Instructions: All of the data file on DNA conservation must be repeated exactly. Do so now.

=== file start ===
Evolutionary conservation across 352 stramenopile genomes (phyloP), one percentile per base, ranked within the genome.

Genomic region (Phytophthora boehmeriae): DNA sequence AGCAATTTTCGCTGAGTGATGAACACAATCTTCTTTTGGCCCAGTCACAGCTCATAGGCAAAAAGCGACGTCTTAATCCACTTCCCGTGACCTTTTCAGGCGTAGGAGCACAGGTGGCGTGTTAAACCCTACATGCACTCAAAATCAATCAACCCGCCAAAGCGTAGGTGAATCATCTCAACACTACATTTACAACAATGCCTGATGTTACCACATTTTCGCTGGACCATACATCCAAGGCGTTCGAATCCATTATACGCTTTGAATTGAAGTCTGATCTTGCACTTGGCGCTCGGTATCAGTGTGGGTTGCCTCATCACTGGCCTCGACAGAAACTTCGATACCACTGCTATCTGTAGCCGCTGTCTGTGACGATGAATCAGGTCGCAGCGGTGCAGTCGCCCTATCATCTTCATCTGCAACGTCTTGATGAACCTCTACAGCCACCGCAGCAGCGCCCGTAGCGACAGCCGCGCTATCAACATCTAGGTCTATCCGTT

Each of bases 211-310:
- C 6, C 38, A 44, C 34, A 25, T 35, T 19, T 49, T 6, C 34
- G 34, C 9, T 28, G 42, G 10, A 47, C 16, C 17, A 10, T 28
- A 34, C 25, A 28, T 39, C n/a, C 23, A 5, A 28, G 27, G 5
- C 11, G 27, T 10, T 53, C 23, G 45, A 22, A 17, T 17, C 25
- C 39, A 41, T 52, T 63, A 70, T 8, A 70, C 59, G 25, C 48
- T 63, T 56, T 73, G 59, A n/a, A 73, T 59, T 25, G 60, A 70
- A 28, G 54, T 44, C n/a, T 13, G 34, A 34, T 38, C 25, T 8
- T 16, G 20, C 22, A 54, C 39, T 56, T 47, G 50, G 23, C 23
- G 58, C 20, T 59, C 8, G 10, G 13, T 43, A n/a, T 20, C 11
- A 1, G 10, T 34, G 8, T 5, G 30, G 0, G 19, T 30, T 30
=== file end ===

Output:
Evolutionary conservation across 352 stramenopile genomes (phyloP), one percentile per base, ranked within the genome.

Genomic region (Phytophthora boehmeriae): DNA sequence AGCAATTTTCGCTGAGTGATGAACACAATCTTCTTTTGGCCCAGTCACAGCTCATAGGCAAAAAGCGACGTCTTAATCCACTTCCCGTGACCTTTTCAGGCGTAGGAGCACAGGTGGCGTGTTAAACCCTACATGCACTCAAAATCAATCAACCCGCCAAAGCGTAGGTGAATCATCTCAACACTACATTTACAACAATGCCTGATGTTACCACATTTTCGCTGGACCATACATCCAAGGCGTTCGAATCCATTATACGCTTTGAATTGAAGTCTGATCTTGCACTTGGCGCTCGGTATCAGTGTGGGTTGCCTCATCACTGGCCTCGACAGAAACTTCGATACCACTGCTATCTGTAGCCGCTGTCTGTGACGATGAATCAGGTCGCAGCGGTGCAGTCGCCCTATCATCTTCATCTGCAACGTCTTGATGAACCTCTACAGCCACCGCAGCAGCGCCCGTAGCGACAGCCGCGCTATCAACATCTAGGTCTATCCGTT

Each of bases 211-310:
- C 6, C 38, A 44, C 34, A 25, T 35, T 19, T 49, T 6, C 34
- G 34, C 9, T 28, G 42, G 10, A 47, C 16, C 17, A 10, T 28
- A 34, C 25, A 28, T 39, C n/a, C 23, A 5, A 28, G 27, G 5
- C 11, G 27, T 10, T 53, C 23, G 45, A 22, A 17, T 17, C 25
- C 39, A 41, T 52, T 63, A 70, T 8, A 70, C 59, G 25, C 48
- T 63, T 56, T 73, G 59, A n/a, A 73, T 59, T 25, G 60, A 70
- A 28, G 54, T 44, C n/a, T 13, G 34, A 34, T 38, C 25, T 8
- T 16, G 20, C 22, A 54, C 39, T 56, T 47, G 50, G 23, C 23
- G 58, C 20, T 59, C 8, G 10, G 13, T 43, A n/a, T 20, C 11
- A 1, G 10, T 34, G 8, T 5, G 30, G 0, G 19, T 30, T 30